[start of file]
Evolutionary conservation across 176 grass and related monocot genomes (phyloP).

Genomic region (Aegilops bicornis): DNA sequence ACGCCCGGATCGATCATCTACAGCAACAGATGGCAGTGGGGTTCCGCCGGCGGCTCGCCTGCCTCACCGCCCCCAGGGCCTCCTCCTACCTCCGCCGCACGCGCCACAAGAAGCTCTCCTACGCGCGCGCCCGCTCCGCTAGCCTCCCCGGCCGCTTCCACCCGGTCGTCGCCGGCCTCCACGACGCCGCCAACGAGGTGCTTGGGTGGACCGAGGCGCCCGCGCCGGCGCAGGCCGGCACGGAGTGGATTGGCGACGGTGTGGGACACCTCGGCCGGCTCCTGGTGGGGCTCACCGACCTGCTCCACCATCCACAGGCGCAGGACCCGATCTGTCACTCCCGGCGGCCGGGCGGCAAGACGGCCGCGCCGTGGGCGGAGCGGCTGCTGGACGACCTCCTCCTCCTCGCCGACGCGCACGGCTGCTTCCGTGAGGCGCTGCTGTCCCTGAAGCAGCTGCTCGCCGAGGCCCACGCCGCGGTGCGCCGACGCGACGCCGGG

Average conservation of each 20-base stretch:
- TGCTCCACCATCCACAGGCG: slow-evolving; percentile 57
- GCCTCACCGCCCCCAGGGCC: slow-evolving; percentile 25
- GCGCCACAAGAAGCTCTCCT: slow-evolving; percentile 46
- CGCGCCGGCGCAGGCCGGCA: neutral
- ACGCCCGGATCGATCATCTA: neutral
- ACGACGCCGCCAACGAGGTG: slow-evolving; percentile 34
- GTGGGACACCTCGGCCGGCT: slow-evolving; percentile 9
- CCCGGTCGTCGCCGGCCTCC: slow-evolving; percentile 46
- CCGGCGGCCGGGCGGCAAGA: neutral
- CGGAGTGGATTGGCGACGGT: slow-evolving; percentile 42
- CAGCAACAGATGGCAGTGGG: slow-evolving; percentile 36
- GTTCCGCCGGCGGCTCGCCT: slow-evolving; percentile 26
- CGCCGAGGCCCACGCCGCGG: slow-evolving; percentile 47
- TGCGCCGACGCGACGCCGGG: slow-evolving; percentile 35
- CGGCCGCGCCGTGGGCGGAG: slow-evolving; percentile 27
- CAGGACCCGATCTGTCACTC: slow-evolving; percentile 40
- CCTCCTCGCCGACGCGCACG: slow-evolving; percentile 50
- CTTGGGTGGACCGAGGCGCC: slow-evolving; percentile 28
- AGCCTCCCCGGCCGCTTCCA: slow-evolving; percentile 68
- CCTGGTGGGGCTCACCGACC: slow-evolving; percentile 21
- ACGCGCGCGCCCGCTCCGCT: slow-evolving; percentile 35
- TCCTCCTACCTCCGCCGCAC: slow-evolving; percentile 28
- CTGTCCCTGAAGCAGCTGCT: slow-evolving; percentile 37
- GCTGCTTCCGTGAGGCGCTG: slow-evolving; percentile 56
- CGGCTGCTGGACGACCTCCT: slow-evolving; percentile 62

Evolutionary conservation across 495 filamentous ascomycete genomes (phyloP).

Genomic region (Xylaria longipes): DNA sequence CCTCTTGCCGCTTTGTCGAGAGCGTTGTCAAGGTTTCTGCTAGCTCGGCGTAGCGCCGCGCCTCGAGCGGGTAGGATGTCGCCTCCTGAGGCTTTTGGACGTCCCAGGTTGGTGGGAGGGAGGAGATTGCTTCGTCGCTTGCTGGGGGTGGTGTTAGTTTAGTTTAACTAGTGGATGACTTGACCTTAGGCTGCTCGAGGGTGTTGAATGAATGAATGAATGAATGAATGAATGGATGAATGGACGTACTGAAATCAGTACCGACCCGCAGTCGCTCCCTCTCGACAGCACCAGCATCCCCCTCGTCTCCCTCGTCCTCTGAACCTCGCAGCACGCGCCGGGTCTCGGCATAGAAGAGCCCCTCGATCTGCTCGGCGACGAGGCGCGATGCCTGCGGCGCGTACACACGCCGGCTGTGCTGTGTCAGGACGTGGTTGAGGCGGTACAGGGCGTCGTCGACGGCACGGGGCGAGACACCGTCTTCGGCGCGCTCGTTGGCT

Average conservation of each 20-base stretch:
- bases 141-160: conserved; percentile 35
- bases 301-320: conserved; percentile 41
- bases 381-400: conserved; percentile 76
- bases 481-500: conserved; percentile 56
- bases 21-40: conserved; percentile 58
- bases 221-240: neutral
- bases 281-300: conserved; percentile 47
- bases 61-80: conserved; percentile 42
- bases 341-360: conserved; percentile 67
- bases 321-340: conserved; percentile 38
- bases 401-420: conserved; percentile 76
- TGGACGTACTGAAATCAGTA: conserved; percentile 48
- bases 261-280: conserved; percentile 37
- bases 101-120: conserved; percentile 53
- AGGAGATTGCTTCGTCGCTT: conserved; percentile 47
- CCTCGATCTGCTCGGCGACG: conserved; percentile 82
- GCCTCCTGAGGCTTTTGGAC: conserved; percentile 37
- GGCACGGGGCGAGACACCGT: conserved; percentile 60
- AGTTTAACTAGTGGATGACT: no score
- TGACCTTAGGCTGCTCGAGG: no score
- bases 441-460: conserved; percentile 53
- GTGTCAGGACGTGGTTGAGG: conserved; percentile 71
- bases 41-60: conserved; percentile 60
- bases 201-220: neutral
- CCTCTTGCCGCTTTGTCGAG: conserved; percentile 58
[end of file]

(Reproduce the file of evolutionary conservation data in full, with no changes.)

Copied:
Evolutionary conservation across 176 grass and related monocot genomes (phyloP).

Genomic region (Aegilops bicornis): DNA sequence ACGCCCGGATCGATCATCTACAGCAACAGATGGCAGTGGGGTTCCGCCGGCGGCTCGCCTGCCTCACCGCCCCCAGGGCCTCCTCCTACCTCCGCCGCACGCGCCACAAGAAGCTCTCCTACGCGCGCGCCCGCTCCGCTAGCCTCCCCGGCCGCTTCCACCCGGTCGTCGCCGGCCTCCACGACGCCGCCAACGAGGTGCTTGGGTGGACCGAGGCGCCCGCGCCGGCGCAGGCCGGCACGGAGTGGATTGGCGACGGTGTGGGACACCTCGGCCGGCTCCTGGTGGGGCTCACCGACCTGCTCCACCATCCACAGGCGCAGGACCCGATCTGTCACTCCCGGCGGCCGGGCGGCAAGACGGCCGCGCCGTGGGCGGAGCGGCTGCTGGACGACCTCCTCCTCCTCGCCGACGCGCACGGCTGCTTCCGTGAGGCGCTGCTGTCCCTGAAGCAGCTGCTCGCCGAGGCCCACGCCGCGGTGCGCCGACGCGACGCCGGG

Average conservation of each 20-base stretch:
- TGCTCCACCATCCACAGGCG: slow-evolving; percentile 57
- GCCTCACCGCCCCCAGGGCC: slow-evolving; percentile 25
- GCGCCACAAGAAGCTCTCCT: slow-evolving; percentile 46
- CGCGCCGGCGCAGGCCGGCA: neutral
- ACGCCCGGATCGATCATCTA: neutral
- ACGACGCCGCCAACGAGGTG: slow-evolving; percentile 34
- GTGGGACACCTCGGCCGGCT: slow-evolving; percentile 9
- CCCGGTCGTCGCCGGCCTCC: slow-evolving; percentile 46
- CCGGCGGCCGGGCGGCAAGA: neutral
- CGGAGTGGATTGGCGACGGT: slow-evolving; percentile 42
- CAGCAACAGATGGCAGTGGG: slow-evolving; percentile 36
- GTTCCGCCGGCGGCTCGCCT: slow-evolving; percentile 26
- CGCCGAGGCCCACGCCGCGG: slow-evolving; percentile 47
- TGCGCCGACGCGACGCCGGG: slow-evolving; percentile 35
- CGGCCGCGCCGTGGGCGGAG: slow-evolving; percentile 27
- CAGGACCCGATCTGTCACTC: slow-evolving; percentile 40
- CCTCCTCGCCGACGCGCACG: slow-evolving; percentile 50
- CTTGGGTGGACCGAGGCGCC: slow-evolving; percentile 28
- AGCCTCCCCGGCCGCTTCCA: slow-evolving; percentile 68
- CCTGGTGGGGCTCACCGACC: slow-evolving; percentile 21
- ACGCGCGCGCCCGCTCCGCT: slow-evolving; percentile 35
- TCCTCCTACCTCCGCCGCAC: slow-evolving; percentile 28
- CTGTCCCTGAAGCAGCTGCT: slow-evolving; percentile 37
- GCTGCTTCCGTGAGGCGCTG: slow-evolving; percentile 56
- CGGCTGCTGGACGACCTCCT: slow-evolving; percentile 62

Evolutionary conservation across 495 filamentous ascomycete genomes (phyloP).

Genomic region (Xylaria longipes): DNA sequence CCTCTTGCCGCTTTGTCGAGAGCGTTGTCAAGGTTTCTGCTAGCTCGGCGTAGCGCCGCGCCTCGAGCGGGTAGGATGTCGCCTCCTGAGGCTTTTGGACGTCCCAGGTTGGTGGGAGGGAGGAGATTGCTTCGTCGCTTGCTGGGGGTGGTGTTAGTTTAGTTTAACTAGTGGATGACTTGACCTTAGGCTGCTCGAGGGTGTTGAATGAATGAATGAATGAATGAATGAATGGATGAATGGACGTACTGAAATCAGTACCGACCCGCAGTCGCTCCCTCTCGACAGCACCAGCATCCCCCTCGTCTCCCTCGTCCTCTGAACCTCGCAGCACGCGCCGGGTCTCGGCATAGAAGAGCCCCTCGATCTGCTCGGCGACGAGGCGCGATGCCTGCGGCGCGTACACACGCCGGCTGTGCTGTGTCAGGACGTGGTTGAGGCGGTACAGGGCGTCGTCGACGGCACGGGGCGAGACACCGTCTTCGGCGCGCTCGTTGGCT

Average conservation of each 20-base stretch:
- bases 141-160: conserved; percentile 35
- bases 301-320: conserved; percentile 41
- bases 381-400: conserved; percentile 76
- bases 481-500: conserved; percentile 56
- bases 21-40: conserved; percentile 58
- bases 221-240: neutral
- bases 281-300: conserved; percentile 47
- bases 61-80: conserved; percentile 42
- bases 341-360: conserved; percentile 67
- bases 321-340: conserved; percentile 38
- bases 401-420: conserved; percentile 76
- TGGACGTACTGAAATCAGTA: conserved; percentile 48
- bases 261-280: conserved; percentile 37
- bases 101-120: conserved; percentile 53
- AGGAGATTGCTTCGTCGCTT: conserved; percentile 47
- CCTCGATCTGCTCGGCGACG: conserved; percentile 82
- GCCTCCTGAGGCTTTTGGAC: conserved; percentile 37
- GGCACGGGGCGAGACACCGT: conserved; percentile 60
- AGTTTAACTAGTGGATGACT: no score
- TGACCTTAGGCTGCTCGAGG: no score
- bases 441-460: conserved; percentile 53
- GTGTCAGGACGTGGTTGAGG: conserved; percentile 71
- bases 41-60: conserved; percentile 60
- bases 201-220: neutral
- CCTCTTGCCGCTTTGTCGAG: conserved; percentile 58